Ann Cereghino
A mom basks in the glow of the Catholic Women Rejoice retreat. Will it last? What will come next?
Ann Cereghino
A mom basks in the glow of the Catholic Women Rejoice retreat. Will it last? What will come next?
So, there you are, minding your own business, basking in the Holy Spirit-induced glow of your latest retreat, conference, or super-godly gathering, and BAM — real life hits you square in the nose. And then the jaw. And then the gut. A few times. And a big stomp on the baby toe just for good measure. Just to ensure that not only are you really down for the count, but you’re humiliated, too, because it was the baby toe of all things.

Case in point: I returned home from the Catholic Women Rejoice women’s conference on a late Sunday afternoon. There were so many amazing Godincidences and Holy Spirit moments sprinkled throughout the weekend that one day soon I’ll have to write a whole other column to testify to all the glory.

Today is not that day.

I arrived home to see several children bum-rushing my car to greet me. Aw, how sweet! I thought. They missed me! Precisely one nanosecond later I realized that they weren't really yearning to embrace me so much as competing to see who would be the first to share the shocking news that their brother›s thumb was horribly smashed in the (very heavy) front door just two short minutes ago by an overzealous sibling who should have known better.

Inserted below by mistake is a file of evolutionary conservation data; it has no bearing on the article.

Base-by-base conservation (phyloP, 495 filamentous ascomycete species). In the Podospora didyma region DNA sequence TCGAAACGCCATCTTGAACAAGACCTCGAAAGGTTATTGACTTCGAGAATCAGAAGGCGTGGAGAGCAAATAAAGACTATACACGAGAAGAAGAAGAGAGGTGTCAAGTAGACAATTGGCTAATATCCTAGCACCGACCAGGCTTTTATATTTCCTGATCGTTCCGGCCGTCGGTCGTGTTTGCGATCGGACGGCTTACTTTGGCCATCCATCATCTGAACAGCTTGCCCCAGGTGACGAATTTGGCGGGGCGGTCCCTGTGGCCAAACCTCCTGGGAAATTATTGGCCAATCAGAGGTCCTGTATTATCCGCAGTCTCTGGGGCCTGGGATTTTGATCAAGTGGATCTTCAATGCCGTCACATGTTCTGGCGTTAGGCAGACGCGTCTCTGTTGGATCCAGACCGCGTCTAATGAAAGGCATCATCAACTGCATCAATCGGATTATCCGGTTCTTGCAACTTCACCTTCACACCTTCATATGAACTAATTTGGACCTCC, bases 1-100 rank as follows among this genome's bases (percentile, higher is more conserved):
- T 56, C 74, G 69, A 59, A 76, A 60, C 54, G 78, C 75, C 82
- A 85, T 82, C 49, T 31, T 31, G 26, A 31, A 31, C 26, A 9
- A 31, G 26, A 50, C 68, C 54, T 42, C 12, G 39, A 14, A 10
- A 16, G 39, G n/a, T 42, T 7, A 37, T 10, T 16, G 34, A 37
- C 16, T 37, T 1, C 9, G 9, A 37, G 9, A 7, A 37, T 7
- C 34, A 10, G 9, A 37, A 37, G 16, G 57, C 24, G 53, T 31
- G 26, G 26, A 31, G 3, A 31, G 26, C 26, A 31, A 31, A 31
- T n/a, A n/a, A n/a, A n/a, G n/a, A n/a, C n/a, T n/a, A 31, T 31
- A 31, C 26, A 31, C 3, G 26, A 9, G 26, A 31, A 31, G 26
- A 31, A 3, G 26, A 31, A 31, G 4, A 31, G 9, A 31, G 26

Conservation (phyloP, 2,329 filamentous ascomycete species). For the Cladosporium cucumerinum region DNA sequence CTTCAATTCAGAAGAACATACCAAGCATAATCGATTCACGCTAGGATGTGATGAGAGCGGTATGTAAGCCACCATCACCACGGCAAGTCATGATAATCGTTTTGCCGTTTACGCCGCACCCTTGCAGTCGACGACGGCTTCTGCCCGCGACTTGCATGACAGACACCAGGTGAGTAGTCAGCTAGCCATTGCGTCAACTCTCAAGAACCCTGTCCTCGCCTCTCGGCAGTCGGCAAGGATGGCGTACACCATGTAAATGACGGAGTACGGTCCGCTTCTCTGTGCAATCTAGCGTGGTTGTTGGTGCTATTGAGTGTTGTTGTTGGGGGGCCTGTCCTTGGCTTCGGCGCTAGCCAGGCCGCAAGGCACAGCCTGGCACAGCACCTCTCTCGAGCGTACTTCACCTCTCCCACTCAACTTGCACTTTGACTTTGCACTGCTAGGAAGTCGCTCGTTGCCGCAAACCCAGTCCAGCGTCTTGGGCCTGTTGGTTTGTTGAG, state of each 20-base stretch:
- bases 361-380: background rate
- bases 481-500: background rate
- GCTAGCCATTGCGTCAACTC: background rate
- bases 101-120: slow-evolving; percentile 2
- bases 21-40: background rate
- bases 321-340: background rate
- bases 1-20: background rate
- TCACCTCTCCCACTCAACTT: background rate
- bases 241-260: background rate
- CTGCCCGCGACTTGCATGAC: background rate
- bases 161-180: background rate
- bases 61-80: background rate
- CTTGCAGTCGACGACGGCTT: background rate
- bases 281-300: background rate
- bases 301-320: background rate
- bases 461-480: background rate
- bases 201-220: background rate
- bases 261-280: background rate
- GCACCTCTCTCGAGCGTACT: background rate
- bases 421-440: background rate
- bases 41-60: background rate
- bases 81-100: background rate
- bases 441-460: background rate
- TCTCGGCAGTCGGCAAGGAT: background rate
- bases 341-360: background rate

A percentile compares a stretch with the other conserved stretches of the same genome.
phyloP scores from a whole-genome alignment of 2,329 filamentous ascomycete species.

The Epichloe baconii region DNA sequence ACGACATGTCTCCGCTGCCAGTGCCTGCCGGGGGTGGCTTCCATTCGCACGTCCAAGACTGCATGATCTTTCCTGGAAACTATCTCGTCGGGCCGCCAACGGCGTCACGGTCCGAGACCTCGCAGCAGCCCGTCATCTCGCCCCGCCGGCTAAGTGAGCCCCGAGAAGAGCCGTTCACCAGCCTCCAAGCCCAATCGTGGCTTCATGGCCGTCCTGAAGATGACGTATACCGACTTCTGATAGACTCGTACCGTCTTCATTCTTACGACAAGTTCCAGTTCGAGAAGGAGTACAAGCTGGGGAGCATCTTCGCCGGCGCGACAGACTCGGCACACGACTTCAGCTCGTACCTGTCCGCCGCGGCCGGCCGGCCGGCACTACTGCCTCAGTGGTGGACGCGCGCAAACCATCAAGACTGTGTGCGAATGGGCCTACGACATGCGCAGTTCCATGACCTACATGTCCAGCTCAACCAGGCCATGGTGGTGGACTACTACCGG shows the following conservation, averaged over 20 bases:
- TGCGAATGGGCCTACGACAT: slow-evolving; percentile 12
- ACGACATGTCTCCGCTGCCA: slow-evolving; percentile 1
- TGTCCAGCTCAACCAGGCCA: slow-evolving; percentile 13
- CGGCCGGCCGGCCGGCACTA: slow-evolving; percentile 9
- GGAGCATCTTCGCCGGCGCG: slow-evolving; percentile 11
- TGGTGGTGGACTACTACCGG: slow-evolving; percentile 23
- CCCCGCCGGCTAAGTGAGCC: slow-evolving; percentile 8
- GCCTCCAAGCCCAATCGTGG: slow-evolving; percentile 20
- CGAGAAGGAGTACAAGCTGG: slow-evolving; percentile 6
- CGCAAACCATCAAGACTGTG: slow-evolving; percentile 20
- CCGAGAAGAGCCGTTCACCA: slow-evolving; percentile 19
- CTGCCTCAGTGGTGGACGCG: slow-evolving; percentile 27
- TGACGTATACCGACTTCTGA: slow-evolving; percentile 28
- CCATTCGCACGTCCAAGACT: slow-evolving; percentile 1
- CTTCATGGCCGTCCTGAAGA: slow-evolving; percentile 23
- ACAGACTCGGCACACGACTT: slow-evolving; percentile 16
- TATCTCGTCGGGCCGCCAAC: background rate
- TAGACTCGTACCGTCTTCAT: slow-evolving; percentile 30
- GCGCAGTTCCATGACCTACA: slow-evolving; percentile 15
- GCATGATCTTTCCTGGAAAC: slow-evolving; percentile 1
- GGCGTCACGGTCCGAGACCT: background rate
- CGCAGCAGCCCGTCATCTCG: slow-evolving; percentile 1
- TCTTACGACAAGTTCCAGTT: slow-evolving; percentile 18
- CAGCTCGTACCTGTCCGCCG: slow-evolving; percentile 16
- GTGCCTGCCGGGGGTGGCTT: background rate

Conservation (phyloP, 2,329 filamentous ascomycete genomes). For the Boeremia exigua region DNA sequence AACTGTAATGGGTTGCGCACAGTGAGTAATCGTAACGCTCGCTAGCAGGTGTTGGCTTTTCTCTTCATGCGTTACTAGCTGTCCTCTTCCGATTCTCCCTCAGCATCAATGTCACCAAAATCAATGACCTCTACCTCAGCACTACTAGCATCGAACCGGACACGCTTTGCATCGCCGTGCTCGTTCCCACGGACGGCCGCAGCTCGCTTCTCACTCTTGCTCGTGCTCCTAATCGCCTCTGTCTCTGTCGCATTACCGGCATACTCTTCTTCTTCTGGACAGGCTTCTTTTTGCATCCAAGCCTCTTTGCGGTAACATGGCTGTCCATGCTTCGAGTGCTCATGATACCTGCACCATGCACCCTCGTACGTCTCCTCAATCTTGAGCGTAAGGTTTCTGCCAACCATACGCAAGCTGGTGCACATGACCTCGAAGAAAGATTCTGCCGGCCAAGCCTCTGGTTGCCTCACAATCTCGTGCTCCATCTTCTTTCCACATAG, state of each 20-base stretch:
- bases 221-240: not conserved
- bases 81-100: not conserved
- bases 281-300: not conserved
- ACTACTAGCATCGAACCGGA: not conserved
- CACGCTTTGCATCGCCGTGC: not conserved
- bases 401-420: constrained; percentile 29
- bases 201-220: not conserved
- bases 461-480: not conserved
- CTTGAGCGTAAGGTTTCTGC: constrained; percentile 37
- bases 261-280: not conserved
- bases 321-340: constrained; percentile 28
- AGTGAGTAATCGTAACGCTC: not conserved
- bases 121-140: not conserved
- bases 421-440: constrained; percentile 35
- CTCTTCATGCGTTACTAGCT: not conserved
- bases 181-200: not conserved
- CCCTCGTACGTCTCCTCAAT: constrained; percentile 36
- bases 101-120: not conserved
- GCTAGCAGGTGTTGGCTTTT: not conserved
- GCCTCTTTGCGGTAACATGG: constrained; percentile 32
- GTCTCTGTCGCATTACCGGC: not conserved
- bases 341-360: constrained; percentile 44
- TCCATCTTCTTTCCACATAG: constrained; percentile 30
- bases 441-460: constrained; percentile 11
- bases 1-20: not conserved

Honey, I’m hooooome! I called past the raucous hubub of my “welcome” wagon. Perhaps my enlightened spouse would embrace me and observe how truly radiantly sanctified I appeared.

All the nope.

My husband, understandably so, was beside himself, simultaneously attempting to wrangle the children (the tattling ones, the offending yet defensive thumb-smashing one, the howling and grievously blood-drenched wounded one) while cooking and serving dinner because he’s thoughtful like that. Let’s just say, however, because of the circumstances, his first words to me were not laden with thoughtfulness, charm or love.

Because of my new-found state of grace, however, I was able to brush away the brusque greeting, the screeching, the yelling, the squawking, and the I’ll-never-be-able-to-hold-a-Lego-again-ing. Ah, yes — I proficiently greeted, placated, soothed, discreetly ignored, re-bandaged, hugged and assisted everyone’s needs with supernatural grace and calm. For about 10 minutes.

And then the gnawing resentments started to creep in, my internal dialogue whipping up quite a frenzy. Here’s a sample:

Who ARE these people? Why are they so CRAZY?? Don’t they realize that I’m HOLY now? All this — this — REAL LIFE is erasing the shine from my soul!

It’s just not right! It’s just not fair! Why can’t all these good, holy feelings hang around indefinitely after an incredible mountaintop experience?

I bet the disciples didn’t have to deal with this level of malarkey after they witnessed the Transfiguration!

Put it to you this way, friends: Had I allowed myself to continue to play these records of resentment in my brain, my very head would most probably begun spinning like a top, straight-up Exorcist style.